Libertarianism's Neo-Confederate Southern Avenger DelusionNews at Home
tags: Rand Paul, libertarianism, Carole Emberton, neo-Confederates, Jack Hunter
Carole Emberton teaches history at the University at Buffalo (SUNY). Her first book, "Beyond Redemption: Race, Violence, and the American South after the Civil War" was published by the University of Chicago Press in June.
Credit: Wiki Commons/HNN staff.
Last week, Kentucky's junior senator, Rand Paul, came under fire yet again because it was revealed that his social media director had an alter ego known as the "Southern Avenger" -- a Confederate mask-wearing, John Wilkes Booth-admiring, Abraham Lincoln-hating blogger and radio personality who defended secession as the ultimate form of resistance to the centralization of government power. When he was not busy judging wet t-shirt contests, Jack Hunter, aka the Southern Avenger, was writing essays with titles like "John Wilkes Booth Was Right," which outlined Hunter's belief that honoring the nation's sixteenth president was akin to "worshipping Satan" and how "the Founding Fathers most likely would have snatched Lincoln up by his beard and hung him from the nearest tree." Paul dismissed Hunter's embarrassing utterances as nothing more than youthful indiscretions, never mind that he was a college graduate when he became the Avenger and that his praise for Booth came only nine years ago when Hunter was a wee thirty. In his own defense, Hunter explained he was a "shock jock" paid to be extreme. "There's a lot of people who write in print and radio that go out and beat their chests and try to just say the craziest things they can because that's how you make a living," he explained. He also recanted some of his admiration for Booth, saying that he no longer believed assassinating a president was right "unless it was somebody like Adolf Hitler." (Never mind that President Obama is routinely compared to Adolf Hitler by the far right these days.)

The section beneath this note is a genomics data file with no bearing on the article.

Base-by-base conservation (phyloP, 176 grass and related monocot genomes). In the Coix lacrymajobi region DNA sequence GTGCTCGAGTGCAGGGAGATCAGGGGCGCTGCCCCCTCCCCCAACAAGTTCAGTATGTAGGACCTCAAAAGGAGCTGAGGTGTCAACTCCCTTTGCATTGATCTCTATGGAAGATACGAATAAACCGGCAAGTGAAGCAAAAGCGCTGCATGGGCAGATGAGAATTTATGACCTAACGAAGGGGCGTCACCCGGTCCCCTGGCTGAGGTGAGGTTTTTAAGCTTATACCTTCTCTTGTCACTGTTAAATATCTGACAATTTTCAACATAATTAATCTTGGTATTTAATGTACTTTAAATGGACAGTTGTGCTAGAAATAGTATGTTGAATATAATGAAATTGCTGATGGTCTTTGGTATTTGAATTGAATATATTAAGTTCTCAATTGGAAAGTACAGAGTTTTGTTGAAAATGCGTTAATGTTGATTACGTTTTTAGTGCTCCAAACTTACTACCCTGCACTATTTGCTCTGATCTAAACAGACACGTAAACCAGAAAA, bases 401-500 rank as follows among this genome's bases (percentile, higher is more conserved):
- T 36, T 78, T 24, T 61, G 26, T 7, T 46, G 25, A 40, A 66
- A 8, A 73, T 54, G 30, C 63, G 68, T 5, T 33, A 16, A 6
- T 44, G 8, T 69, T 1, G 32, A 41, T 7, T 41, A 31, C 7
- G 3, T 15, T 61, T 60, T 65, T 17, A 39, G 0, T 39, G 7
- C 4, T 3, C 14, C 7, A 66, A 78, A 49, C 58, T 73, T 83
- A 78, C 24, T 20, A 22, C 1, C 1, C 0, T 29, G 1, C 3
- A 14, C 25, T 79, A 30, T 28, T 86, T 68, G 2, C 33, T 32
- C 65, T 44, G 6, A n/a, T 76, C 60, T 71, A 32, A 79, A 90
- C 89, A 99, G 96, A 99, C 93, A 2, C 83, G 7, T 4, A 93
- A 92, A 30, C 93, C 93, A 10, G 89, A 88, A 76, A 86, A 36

It’s difficult to take a man who wore a bedazzled Mexican-style wrestling mask of the Confederate flag seriously. His writing reads like a bad undergraduate paper -- the kind where the student didn't actually do the reading but manages to stitch together some sentences that are for the most part grammatically coherent but the ideas are, well, less than adequately developed. Paul claims not to take him seriously, and even Hunter himself asks us not to ... kind of. Lest the Southern Avenger persona wholly be dismissed as a performance and Hunter as an actor, or worse, a liar, or worst, a satirist, by those on the far right for whom such vitriol is their bread and butter, Hunter makes a final plea on behalf of his own sincerity. "For a while that's how I made a living," he says. "And it's not that you don't mean it -- it's just you express it in ways that does more harm than good."
Jack Hunter has pulled back the curtain of "libertarian populism" to expose the white supremacist engine that is still chugging away in this supposedly post-racial America. Like the Wizard of Oz, Hunter is asking us to look away and ignore the man with the Confederate mask, but we should resist the urge to dismiss him as a kook for two reasons.